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Trump Sticks to a Protectionist, Isolationist Script in First Big Speech

Trump Sticks to a Protectionist, Isolationist Script in First Big Speech

President Donald Trump struck a comparatively restrained tone in his first speech to a joint session of Congress on Tuesday, but he showed no sign of easing up on his isolationist, protectionist agenda, and he avoided any reference to Russia, a country whose interference in his election has cast a long shadow over his young presidency.

His speech repeated themes and promises he touted as a candidate, particularly the idea that America is being taken advantage by other countries and the assertion that trade deals and immigration have destroyed jobs and fueled crime. In a departure from his bleak inaugural address and recent public comments, though, Trump scaled back his usual dystopian rhetoric and avoided attacking the media.

Although Trump paid lip service to unity and bipartisan cooperation, he gave little indication he was ready to tack to the center or give ground on his signature issues, devoting large sections of his speech to the alleged dangers of illegal immigration, free trade, and crime.

Above all else, we will keep our promises to the American people,” said Trump, referring to his campaign as a grassroots “rebellion” that grew into a political “earthquake.”

The divisive atmosphere that has followed Trump’s election was on full display in the chamber, with Democrats — including female members of the caucus clad in white to honor the suffrage movement — sitting silently through the speech, while Republicans across the aisle repeatedly leapt to their feet to applaud.

When Trump, who has recruited billionaires and Wall Street tycoons to his cabinet and who has refused to divest from his own family business, said his administration was draining the “swamp” of corruption in Washington, Democratic lawmakers openly snickered. Others gave a thumbs down when Trump vowed to repeal the health insurance law known as Obamacare.

The inward-looking speech did not lay out any foreign policy vision, and unlike his predecessors, he did not reaffirm America’s role as leader of the free world. Trump’s hour-long speech contained no reference to Russia’s hacking of the U.S. election, its invasion of Ukraine and seizure of Crimea, China’s actions in the South China Sea, or the thousands of U.S. troops deployed in wars in Afghanistan, Syria, and Iraq.

Since taking office, Trump has been dogged by questions about his persistent affinity for Russia and his campaign team’s contacts with Moscow before and after the election. In his speech, Trump avoided any mention of Russia, whose interference in the U.S. election — and possible connivance with the Trump campaign — has spurred multiple Congressional investigations and growing unease among Republican lawmakers.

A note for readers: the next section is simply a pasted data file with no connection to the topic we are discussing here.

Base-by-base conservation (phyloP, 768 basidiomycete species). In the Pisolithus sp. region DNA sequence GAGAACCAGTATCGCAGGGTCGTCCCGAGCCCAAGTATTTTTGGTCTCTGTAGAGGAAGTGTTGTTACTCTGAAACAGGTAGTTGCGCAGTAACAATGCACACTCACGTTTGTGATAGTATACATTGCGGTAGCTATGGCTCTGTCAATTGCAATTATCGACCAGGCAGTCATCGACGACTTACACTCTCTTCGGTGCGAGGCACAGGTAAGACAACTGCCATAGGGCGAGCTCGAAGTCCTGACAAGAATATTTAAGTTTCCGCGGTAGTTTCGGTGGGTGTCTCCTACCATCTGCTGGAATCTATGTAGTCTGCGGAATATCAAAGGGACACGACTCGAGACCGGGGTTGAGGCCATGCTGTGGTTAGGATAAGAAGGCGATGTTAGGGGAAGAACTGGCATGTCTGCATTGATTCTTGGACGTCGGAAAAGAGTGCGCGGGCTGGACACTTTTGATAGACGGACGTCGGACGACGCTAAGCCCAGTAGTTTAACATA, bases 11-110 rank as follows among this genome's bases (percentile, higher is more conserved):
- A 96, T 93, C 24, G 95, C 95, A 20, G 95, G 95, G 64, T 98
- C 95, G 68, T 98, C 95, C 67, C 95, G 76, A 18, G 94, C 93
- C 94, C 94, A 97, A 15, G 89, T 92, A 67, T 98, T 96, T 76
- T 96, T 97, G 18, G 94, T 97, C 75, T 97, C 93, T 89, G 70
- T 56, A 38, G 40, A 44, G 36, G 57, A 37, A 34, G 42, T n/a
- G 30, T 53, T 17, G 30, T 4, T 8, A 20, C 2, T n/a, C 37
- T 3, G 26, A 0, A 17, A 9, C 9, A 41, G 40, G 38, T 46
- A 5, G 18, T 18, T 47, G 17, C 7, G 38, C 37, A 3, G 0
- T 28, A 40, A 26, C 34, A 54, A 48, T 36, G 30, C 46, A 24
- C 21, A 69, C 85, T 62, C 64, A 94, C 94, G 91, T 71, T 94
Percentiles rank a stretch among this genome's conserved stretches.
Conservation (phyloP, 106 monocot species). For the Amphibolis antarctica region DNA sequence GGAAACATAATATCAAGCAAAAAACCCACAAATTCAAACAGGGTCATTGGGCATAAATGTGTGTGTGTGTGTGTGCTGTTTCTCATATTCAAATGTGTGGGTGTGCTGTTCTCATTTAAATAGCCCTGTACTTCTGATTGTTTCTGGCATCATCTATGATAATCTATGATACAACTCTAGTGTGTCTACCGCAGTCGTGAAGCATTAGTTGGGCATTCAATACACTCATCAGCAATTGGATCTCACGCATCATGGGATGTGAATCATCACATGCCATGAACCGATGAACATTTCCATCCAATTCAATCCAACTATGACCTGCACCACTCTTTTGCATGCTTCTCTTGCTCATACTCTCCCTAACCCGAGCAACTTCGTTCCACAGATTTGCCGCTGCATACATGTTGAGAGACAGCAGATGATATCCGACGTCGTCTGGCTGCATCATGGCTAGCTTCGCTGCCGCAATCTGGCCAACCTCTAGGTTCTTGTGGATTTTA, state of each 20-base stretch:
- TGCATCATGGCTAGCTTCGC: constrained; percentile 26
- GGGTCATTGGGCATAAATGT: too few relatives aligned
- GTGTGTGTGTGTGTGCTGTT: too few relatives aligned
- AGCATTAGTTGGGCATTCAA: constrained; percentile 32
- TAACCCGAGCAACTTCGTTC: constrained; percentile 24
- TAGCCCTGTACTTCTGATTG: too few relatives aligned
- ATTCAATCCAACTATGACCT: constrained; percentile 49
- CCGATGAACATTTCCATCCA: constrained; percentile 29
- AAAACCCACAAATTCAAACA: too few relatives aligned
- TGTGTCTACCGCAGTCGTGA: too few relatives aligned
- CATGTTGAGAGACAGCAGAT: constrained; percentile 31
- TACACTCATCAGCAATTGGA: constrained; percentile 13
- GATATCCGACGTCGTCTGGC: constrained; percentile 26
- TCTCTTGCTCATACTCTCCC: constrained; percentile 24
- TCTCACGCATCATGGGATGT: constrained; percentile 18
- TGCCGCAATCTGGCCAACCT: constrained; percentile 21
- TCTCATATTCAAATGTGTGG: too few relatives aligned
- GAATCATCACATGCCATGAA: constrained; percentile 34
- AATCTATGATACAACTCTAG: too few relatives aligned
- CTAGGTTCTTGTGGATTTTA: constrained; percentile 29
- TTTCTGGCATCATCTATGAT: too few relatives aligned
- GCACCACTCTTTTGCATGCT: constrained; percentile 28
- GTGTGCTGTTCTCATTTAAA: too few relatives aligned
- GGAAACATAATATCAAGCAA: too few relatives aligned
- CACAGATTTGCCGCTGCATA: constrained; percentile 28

Trump and his press secretary have responded to reports and criticism over the issue by lashing out at the news media and vowing to stamp out leaks from officials inside the administration. In an interview with Fox News aired before his joint address, Trump suggested — without providing evidence — that former president Barack Obama was behind damaging leaks and widespread protests at town halls for Republican lawmakers.

In keeping with his “America First” campaign rhetoric, Trump’s address was almost entirely devoted to domestic issues, except for some shots at trade, citing cherry-picked trade statistics that were wildly misleading about the positive and negative outcomes from trade flows. Trump cheered scuppering the Trans Pacific Partnership, a 12-nation trade deal President Barack Obama negotiated, and which would have given the United States privileged access to nearly half the global economy. Trump called the pact “job-killing.”

Trump made ambitious promises to bring dying industries back to life, to produce millions of new jobs and to “demolish” Islamic State — but there were few if any details on how he intended to deliver on those promises.

The president also railed against the threat he says is posed by terrorism, which he referred to pointedly as “radical Islamic terrorism.”

The president employed the phrase even though his own national security advisor, Gen. H.R. McMaster, and numerous experts and former counterterrorism officials have warned the term plays into the hands of extremist propaganda by implying a conflict between the West and Islam.

Trump claimed, erroneously, that the majority of terrorist-related offenses since the Sept. 11, 2001 attacks have been carried out by those “from outside of our country.” He then cited the deadly 2015 attack in San Bernadino, which was carried out by a U.S. citizen, Syed Rizwan Farook, and his Pakistani wife.

A Department of Homeland Security report last week said that out of 82 people inspired by a foreign terrorist group to attempt or carry out an attack in the U.S., just over half were native-born citizens. And numerous attacks and attempted assaults have been carried out since 9/11 by Americans subscribing to far-right, racist ideology, including the 2015 shooting rampage by a white supremacist at an African-American church in South Carolina that killed nine people, and the murder last week of an Indian engineer by a 51-year old Kansas man imploring him to “get out of my country.”

“We cannot allow a beachhead of terrorism to form inside America — we cannot allow our nation to become a sanctuary for extremists,” Trump said.

And he promised the administration would soon take unspecified action to “keep our nation safe,” which is expected to take the form of a new executive order imposing restrictions on foreign immigrants and refugees. A federal court overturned a ban introduced by Trump in his first days in office that had barred entry to travelers from seven mostly Muslim countries.

Photo credit: JIM LO SCALZO/Pool/Getty Images